The Hippo


May 28, 2020








Jewelry by Martha Mae Emerson. Kelly Sennott photos.

“New Works 2017”

Where: MainStreet MarketPlace & Gallery, 16 E. Main St., Warner
When: On view March 24 through May 1; opening Friday, March 24, 5:30 to 7 p.m.

Art and nature
Martha Mae Emerson combines two loves in Pebbles and Pearls

By Kelly Sennott

 Concord artist Martha Mae Emerson loves everything about the outdoors — gardening, hiking, eating breakfast on her back porch. She can’t get enough of it.

“I find nature exciting. I find it soothing. I find it nurturing,” she said during an interview at her home studio last week. “If I had my choice, I would spend much of my life outdoors.”
Naturally, this theme plays out in her jewelry business, Pebbles and Pearls, inspired by elements you can find outside — tiny stones and freshwater pearls, combined or standing alone in minimalist earrings, bracelets and necklaces.
“Because I’m a minimalist in my life in general — except when it comes to color — I find limiting my materials feels very comfortable to me,” Emerson said, who that day sported a teal Marmot turtleneck, striking fuchsia eyeglasses and pearl orb earrings — her most popular design, featuring a mother of pearls against baroque pearls. (“They go with everything. They’re my go-to jewelry,” she said.)
Emerson’s downtown Concord apartment was indeed bursting with color, decorated with art she made, art she bought, and art made by her two granddaughters, ages 2 and 4, whom she watches every week. The eldest especially loves art, Emerson said, gesturing toward the colorful framed pieces leaning against her stairway and hanging on the walls. They have this in common.
“I have a creative urge that cannot be denied! It expresses itself in different ways, depending on what’s happening in my life,” Emerson said. “I think it’s in my cells.”
Emerson turned to jewelry-making about 10 years ago, but before that, she was a sewing and fiber artist. 
“Right out of college, I had my degree in French, and what did I do? I opened an original design dress shop in Portsmouth,” she said, laughing. 
Emerson also worked as a photographer, juried with League of New Hampshire Craftsmen, for 25 years. As an elementary school guidance counselor, she hosted integrated art programs. One of her students found working with clay especially soothing — and actually, so did she.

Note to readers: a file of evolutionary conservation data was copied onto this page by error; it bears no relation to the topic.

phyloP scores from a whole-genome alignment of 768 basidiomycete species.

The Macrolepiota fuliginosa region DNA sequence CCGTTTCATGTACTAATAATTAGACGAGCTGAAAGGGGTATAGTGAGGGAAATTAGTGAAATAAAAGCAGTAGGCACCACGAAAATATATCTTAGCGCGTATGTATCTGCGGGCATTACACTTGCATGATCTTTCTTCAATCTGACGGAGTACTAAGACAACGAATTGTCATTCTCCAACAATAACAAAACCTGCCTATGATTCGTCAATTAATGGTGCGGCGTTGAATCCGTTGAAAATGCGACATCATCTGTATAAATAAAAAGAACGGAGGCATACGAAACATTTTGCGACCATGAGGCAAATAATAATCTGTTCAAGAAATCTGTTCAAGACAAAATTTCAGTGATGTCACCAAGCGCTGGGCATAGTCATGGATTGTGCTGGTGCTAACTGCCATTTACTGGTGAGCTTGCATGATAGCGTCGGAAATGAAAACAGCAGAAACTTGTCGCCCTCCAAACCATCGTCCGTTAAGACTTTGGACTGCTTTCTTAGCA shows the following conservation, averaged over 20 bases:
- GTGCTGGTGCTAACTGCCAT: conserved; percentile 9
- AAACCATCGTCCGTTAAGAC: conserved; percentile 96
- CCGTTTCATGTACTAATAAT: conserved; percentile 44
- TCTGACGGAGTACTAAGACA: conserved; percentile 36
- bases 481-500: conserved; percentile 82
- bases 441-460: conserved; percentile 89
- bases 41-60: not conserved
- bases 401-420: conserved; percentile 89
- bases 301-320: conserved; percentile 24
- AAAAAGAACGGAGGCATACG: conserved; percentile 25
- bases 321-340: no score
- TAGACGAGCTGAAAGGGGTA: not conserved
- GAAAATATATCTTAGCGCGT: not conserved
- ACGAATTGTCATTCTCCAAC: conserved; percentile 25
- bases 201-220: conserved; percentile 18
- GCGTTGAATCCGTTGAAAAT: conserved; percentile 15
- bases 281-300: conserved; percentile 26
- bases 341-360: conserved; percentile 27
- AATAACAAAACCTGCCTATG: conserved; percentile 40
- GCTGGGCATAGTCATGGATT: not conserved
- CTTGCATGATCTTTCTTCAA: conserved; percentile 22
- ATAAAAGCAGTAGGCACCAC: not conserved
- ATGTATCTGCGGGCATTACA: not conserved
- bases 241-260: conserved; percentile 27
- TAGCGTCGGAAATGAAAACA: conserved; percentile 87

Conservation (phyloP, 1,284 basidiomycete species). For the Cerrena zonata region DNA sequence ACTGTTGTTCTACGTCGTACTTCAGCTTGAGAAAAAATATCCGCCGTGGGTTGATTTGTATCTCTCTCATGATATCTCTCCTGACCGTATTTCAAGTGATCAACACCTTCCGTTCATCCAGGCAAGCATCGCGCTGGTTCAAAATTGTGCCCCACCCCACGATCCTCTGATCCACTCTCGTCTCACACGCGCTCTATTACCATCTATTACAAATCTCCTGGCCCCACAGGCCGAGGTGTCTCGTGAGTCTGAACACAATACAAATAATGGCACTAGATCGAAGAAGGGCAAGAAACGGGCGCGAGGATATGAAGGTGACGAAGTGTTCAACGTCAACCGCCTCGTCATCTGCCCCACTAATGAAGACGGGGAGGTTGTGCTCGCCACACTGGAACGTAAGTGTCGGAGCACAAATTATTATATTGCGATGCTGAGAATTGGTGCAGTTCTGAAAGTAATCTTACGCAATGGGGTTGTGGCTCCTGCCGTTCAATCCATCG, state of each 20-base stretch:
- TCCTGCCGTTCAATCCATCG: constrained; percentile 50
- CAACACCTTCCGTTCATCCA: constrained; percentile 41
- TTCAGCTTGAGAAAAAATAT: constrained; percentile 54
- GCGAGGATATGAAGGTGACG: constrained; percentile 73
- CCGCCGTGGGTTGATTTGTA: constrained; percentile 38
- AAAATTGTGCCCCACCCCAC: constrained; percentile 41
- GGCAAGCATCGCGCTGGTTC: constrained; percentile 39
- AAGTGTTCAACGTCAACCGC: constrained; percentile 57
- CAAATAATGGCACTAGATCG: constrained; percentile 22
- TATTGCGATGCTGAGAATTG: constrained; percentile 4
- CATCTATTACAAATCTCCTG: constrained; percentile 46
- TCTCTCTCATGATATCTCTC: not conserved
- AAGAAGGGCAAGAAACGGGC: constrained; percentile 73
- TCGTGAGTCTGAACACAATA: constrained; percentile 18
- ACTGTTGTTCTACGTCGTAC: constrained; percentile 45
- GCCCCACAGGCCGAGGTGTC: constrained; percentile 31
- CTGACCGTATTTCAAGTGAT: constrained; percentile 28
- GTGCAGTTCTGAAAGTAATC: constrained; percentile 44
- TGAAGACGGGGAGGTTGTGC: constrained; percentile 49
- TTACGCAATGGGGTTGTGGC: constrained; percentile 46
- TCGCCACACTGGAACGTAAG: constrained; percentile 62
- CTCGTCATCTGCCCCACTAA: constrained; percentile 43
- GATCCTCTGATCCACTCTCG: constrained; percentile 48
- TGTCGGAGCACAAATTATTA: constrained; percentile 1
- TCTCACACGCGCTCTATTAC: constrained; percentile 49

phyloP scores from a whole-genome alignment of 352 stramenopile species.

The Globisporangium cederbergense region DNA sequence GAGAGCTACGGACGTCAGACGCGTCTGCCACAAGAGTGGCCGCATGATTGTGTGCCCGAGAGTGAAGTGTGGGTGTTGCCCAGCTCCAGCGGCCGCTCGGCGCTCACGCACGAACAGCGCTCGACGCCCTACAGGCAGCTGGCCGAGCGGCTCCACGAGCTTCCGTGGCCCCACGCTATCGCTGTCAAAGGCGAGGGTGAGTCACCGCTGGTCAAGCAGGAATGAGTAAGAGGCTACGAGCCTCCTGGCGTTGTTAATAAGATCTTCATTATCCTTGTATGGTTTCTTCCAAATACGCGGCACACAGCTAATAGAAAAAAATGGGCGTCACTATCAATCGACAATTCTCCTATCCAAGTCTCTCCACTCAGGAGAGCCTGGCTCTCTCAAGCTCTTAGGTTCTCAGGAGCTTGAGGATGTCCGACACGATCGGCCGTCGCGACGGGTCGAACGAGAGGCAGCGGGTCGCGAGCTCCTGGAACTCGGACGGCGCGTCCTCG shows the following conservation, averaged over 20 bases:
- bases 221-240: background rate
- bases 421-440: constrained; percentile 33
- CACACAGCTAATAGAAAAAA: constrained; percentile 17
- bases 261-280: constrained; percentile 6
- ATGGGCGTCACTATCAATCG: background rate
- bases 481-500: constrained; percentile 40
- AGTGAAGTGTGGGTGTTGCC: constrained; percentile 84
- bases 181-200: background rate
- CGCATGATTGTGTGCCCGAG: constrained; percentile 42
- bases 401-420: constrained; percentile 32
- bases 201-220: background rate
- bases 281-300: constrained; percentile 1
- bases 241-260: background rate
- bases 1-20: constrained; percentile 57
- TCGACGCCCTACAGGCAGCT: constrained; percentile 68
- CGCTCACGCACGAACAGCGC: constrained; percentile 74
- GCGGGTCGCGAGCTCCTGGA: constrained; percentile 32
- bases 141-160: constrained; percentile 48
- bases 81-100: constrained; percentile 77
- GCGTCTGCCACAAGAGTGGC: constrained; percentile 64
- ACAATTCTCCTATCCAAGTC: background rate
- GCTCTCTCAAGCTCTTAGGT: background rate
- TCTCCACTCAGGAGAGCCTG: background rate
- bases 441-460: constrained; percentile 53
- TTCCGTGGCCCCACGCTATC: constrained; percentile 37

“He was kind of my inspiration. We’d be sitting together talking. He would be rolling clay, and  I would be rolling clay. That was when I made my first pebbles,” she said. “We ended up developing this really fun little jewelry business for him in the staff room.”
During this recent visit, Emerson was working on restocking the New Hampshire shops she sells through, which include the Currier Museum Shop, Gondwana and Divine Clothing, the Mill Brook Gallery and MainStreet BookEnds, whose “New Works 2017” exhibition she’s participating in, March 24 through May 1. 
“All the participating artists who were invited have to deliver totally new work. Last year they asked me to make three pieces. I was in the middle of my move, and everything was packed up. But it was such a wonderful inspiration, to have to produce, and I came up with six new works,” Emerson said. 
Sitting on her workbench were polymer pebbles waiting to be assembled, and in the corner hung some of her first pieces — chunky, colorful necklaces. On a side table were some of her newest designs, which contained stones flecked with gold.
Often production is tiring, particularly around the holidays, but other times it feels organic and meditative, and her jewelry reflects this, with design names like “Zen,” “Wave” and “New Moon.” On these days, Emerson doesn’t mind working alone in her studio, with only her cat, Mr. Stitch, to keep her company. The reward is when customers react in the same way seeing the result.
“Some people have said to me my designs give them a sense of calm and peacefulness,” Emerson said.

®2020 Hippo Press. site by wedu